Multiple audio streams, video streams and subtitles are stored in one container. These are played back together.

Where is the synchronization information stored in the container format? In meta-data or somewhere else?

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It depends on the container itself. Different containers handle synchronization differently. The difference lies in the way the data itself is stored.

For example, the container can choose to just store parts that should be presented at the same time together, or insert synchronization points every one in a while, or even give every data chunk a timestamp.

Some containers can be time-based, while others are just a stream of data. Of course, the latter has performance advantages, but synchronization can be off, and seeking isn't possible without a specific index (like in AVI).

For example, the MPEG-2 Transport Stream, a very early container format, uses packetized elementary streams to store the data. For example, you'll have one packetized stream for video, and one for audio. In order to synchronize them, there is the Program Clock Reference field:

To enable a decoder to present synchronized content, such as audio tracks matching the associated video, at least once each 100 ms a Program Clock Reference, or PCR is transmitted in the adaptation field of an MPEG-2 transport stream packet. The PID with the PCR for an MPEG-2 program is identified by the pcr_pid value in the associated Program Map Table. The value of the PCR, when properly used, is employed to generate a system_timing_clock in the decoder. The STC decoder, when properly implemented, provides a highly accurate time base that is used to synchronize audio and video elementary streams.

The popular MP4 container is based on the QuickTime File Format and therefore shares a common base of features. Its specification can be found here. Synchronization is not part of metadata, it's part of the actual data itself. I haven't looked into the details though.

When using RTP Hint Tracks, an MP4 file can be prepared for streaming, by indicating which packets are correlated to which timestamp in the media. So, for example, a hint track will say: This packet here is made up of this video data and that audio data. Those are ignored for local playback though.

AVI containers are based on RIFF. They store the individual data frames in "chunks". As the data itself can be split into individual frames (e.g. video frames, audio frames), this even works with variable bitrate content, as the frame length will always be the same. This document has an explanation of the AVI format in detail. The important aspect of synchronization is that the AVI is correctly multiplexed.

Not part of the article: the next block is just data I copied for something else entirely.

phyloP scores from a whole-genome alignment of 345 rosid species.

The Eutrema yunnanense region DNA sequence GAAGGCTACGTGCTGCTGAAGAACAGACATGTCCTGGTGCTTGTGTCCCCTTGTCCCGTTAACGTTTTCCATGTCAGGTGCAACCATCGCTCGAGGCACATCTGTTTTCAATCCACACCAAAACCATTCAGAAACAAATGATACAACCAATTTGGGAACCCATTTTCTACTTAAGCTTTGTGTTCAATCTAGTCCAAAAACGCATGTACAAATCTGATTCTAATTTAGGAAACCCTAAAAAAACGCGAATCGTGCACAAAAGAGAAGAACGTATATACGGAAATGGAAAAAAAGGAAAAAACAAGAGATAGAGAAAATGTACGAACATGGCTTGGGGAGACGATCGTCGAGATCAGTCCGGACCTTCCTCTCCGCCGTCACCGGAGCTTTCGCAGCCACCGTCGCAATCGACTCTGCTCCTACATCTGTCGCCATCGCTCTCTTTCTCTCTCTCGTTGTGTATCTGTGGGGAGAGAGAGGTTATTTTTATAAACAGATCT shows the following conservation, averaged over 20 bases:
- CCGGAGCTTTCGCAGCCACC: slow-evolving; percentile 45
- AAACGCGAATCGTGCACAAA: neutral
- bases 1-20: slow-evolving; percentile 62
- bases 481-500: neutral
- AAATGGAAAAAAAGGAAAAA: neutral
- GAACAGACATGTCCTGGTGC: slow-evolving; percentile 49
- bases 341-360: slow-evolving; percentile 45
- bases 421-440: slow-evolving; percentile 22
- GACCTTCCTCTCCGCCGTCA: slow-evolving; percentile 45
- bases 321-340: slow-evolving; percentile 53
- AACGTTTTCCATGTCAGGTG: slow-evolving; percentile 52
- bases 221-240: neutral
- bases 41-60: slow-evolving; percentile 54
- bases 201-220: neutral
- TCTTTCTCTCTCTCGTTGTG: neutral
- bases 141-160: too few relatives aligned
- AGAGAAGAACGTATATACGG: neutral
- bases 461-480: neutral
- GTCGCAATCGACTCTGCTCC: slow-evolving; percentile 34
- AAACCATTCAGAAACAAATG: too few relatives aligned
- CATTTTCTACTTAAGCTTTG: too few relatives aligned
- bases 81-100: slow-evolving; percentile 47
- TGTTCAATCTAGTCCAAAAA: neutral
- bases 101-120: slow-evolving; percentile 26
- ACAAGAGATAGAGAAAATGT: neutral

The Matroska container is similar to MP4 and others. It is entirely timecode-based, as you can see in this diagram. The data itself (e.g. video, audio) is split into Clusters and then Blocks. The timecode is more-or-less treated like a presentation timestamp.

One thing that I do want to mention however, to avoid confusion, is the Timecode. The quick eye will notice that there is one Timecode shown per Cluster, and then another within the Block structure itself. The way that this works is the Timecode in the Cluster is relative to the whole file. It is usually the Timecode that the first Block in the Cluster needs to be played at. The Timecode in the Block itself is relative to the Timecode in the Cluster. For example, lets say that the Timecode in the Cluster is set to 10 seconds, and you have a Block in that Cluster that is supposed to be played 12 seconds into the clip. This means that the Timecode in the Block would be set to 2 seconds

The Ogg container, which is not that popular, does it as follows:

Grouping defines how to interleave several logical bitstreams page-wise in the same physical bitstream. Grouping is for example needed for interleaving a video stream with several synchronised audio tracks using different codecs in different logical bitstreams.

However, Ogg does not know anything about the codec and a "time" concept:

Ogg does not have a concept of 'time': it only knows about sequentially increasing, unitless position markers. An application can only get temporal information through higher layers which have access to the codec APIs to assign and convert granule positions or time.

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